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Archive for February, 2014

When the inaugural Man Booker International Prize was awarded in 2005 to Ismail Kadare (an Albanian author previously unknown to me who now ranks among my favourite writers — especially his novel, The Palace of Dreams), I was overjoyed. Too long had I found the Man Booker Prize sort of dull and full of the same old, same old literary fiction, (often high quality, but rarely surprising). Here, however, was a prize that was “international” in scope and welcomed literature in translation. Just think of the new authors and untapped regional writing that global audiences would be introduced to! The prize is only awarded every two years, so the wait for the next prize was a tortuous one. When it was finally awarded to Chinua Achebe in 2007, I was a little disappointed — not because I think Achebe doesn’t deserve an award for his body of work, but rather because he has received so many accolades and is already part of the World Literature canon. I’ve read Achebe, and I like Achebe, and I think more people should read him. I was just hoping that some lesser known international writer would receive the prize so I could have a new list of titles to work my way through, as I did with Kadare’s works. Instead, I could just nod my head and agree that Achebe’s work is important.

The disappointment I felt at Achebe’s win was insignificant in comparison to the utter despair that has accompanied each subsequent Man Booker International Prize announcement: Alice Munro in 2009, Philip Roth in 2011, and Lydia Davis in 2013. Again, I’m sure each of these writers is deserving of a prize for their body of work, but it is beginning to feel as though the MBI is the consolation prize for deserving authors who’ve been overlooked for the Booker because of the limitations of that prize (awarded only for novels by citizens of the UK, Commonwealth, and Rep. of Ireland – and so we have two short story writers and two Americans who would not qualify for the Booker winning the last three MBIs).

The Man Booker International Prize has betrayed readers all around the globe. Does it not seem strange that an “international” prize has been awarded four out of five times to a writer writing in English? Three times to North Americans? And only once to a writer that wasn’t already a household name in literary circles? Are there so few living authors whose work is available in translation that are worthy of an award for their body of work? They should just call it the Booker Minor Prize and jettison the facade of “internationalism”, because they are doing a great injustice to literatures in languages other than English by failing to acknowledge their contributions to the literary landscape of the world.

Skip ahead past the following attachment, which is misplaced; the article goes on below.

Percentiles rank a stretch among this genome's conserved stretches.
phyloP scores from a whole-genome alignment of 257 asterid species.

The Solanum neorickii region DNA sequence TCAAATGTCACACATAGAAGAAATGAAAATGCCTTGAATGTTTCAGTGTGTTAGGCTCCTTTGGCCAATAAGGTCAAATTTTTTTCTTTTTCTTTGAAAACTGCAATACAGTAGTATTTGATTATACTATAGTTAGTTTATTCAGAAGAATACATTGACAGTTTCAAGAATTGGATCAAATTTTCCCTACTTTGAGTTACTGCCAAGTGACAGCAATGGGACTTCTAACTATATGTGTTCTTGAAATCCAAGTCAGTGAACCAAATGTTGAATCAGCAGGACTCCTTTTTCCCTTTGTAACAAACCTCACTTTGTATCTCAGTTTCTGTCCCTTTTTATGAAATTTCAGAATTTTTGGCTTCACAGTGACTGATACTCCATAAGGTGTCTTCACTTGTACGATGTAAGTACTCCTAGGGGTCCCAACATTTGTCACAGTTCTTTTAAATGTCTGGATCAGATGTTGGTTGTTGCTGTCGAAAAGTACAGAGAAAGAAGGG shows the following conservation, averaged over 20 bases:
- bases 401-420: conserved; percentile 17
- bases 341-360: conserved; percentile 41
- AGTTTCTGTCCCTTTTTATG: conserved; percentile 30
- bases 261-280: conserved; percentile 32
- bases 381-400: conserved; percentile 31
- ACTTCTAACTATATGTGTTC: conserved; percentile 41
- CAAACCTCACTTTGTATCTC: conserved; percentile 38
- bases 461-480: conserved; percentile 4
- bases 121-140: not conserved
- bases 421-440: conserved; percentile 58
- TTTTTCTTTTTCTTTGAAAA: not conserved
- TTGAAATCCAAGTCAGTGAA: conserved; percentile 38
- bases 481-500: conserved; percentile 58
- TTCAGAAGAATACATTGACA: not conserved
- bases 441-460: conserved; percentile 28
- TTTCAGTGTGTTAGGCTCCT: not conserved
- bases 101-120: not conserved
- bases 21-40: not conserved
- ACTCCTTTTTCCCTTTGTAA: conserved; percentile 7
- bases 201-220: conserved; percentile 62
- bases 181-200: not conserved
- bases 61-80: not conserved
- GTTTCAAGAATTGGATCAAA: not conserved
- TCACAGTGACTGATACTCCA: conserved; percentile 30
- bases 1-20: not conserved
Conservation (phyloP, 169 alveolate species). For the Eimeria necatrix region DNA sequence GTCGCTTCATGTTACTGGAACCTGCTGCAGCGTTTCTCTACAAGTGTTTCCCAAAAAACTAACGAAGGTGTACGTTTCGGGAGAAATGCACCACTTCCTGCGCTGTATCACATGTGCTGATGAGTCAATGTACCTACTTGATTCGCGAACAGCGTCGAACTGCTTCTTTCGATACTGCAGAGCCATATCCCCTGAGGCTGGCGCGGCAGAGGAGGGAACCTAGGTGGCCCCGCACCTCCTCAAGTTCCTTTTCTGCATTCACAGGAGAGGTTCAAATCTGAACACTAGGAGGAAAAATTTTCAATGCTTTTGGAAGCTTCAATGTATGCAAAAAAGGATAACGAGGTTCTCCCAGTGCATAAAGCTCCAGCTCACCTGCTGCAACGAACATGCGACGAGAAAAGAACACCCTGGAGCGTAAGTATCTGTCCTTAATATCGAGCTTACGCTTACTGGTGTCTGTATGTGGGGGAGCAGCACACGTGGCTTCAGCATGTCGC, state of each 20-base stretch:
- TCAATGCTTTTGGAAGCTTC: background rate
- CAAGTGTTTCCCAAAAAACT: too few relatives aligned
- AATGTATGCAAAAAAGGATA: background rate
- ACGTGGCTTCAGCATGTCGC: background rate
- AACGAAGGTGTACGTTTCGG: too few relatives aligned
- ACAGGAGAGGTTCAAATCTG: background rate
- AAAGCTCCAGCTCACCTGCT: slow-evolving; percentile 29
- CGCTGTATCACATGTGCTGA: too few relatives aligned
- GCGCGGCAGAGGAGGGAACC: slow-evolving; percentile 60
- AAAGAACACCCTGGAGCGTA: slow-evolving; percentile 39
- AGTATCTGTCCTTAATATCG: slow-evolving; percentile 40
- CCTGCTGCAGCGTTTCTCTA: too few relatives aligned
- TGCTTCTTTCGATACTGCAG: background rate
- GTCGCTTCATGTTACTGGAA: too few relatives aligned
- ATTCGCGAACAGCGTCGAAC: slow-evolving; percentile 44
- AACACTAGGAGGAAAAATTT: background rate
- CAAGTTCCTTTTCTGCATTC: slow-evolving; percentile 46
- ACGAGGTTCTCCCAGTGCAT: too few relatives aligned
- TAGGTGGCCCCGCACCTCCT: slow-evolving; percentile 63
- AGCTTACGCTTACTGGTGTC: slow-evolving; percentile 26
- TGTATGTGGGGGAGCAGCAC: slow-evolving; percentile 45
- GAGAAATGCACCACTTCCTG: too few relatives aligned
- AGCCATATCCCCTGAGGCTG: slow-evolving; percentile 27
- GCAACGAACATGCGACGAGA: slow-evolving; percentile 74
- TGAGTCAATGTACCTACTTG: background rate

The Nobel Prize for Literature usually provides some succour for those of us who crave literature with an international flavour, but the award of the prize to Alice Munro in 2013, while well-deserved, robbed me of that pleasure. (I’m Canadian. I’m already familiar with Alice Munro. Sigh.) And so, I must seek out the smaller prizes for their winners and short lists to sate my appetite for world literature. The Neustadt Prize was awarded in 2013 to Mia Couto, a Mozambican author who writes in Portuguese, and although he is a writer I was already happily familiar with (his novels Sleepwalking Land and The Last Flight of the Flamingo on my list of favourites already), I was at least able to seek out his newest offering, The Tuner of Silences. But where is the recognition for the bodies of work produced by authors such as Park Wan-Suh (Korean), or Cesar Aira (Argentinian), Alessandro Baricco (Italian), Cees Nooteboom (Dutch), and countless others whose works have been widely available in English translation?

In 2005, I had hoped that the Man Booker International Prize was on track to correct this oversight, but alas, I must finally admit that I have been betrayed. The news that next year’s announcement will take place in Cape Town, South Africa does not give me much hope that things will change any time soon. In fact, if I were a betting woman, I’d put money on J.M. Coetzee or Nadine Gordimer getting the prize (since I now have to take Doris Lessing out of the running, as she has so recently passed on) — again, deserving of a prize for their bodies of work, but again, writers whose works are written in English and are familiar ground in literary circles. My greatest hope is that the 2015 Man Booker International Prize will return to its 2005 form and declare a winner that I’ve never heard of before. But what are the odds?

Update (March 2015): Happily, it appears that the judges read my blog and took my advice to heart (because I am certain they take obscure Canadian bloggers very seriously). Read all about it here: How the Man Booker International Prize Redeemed Itself

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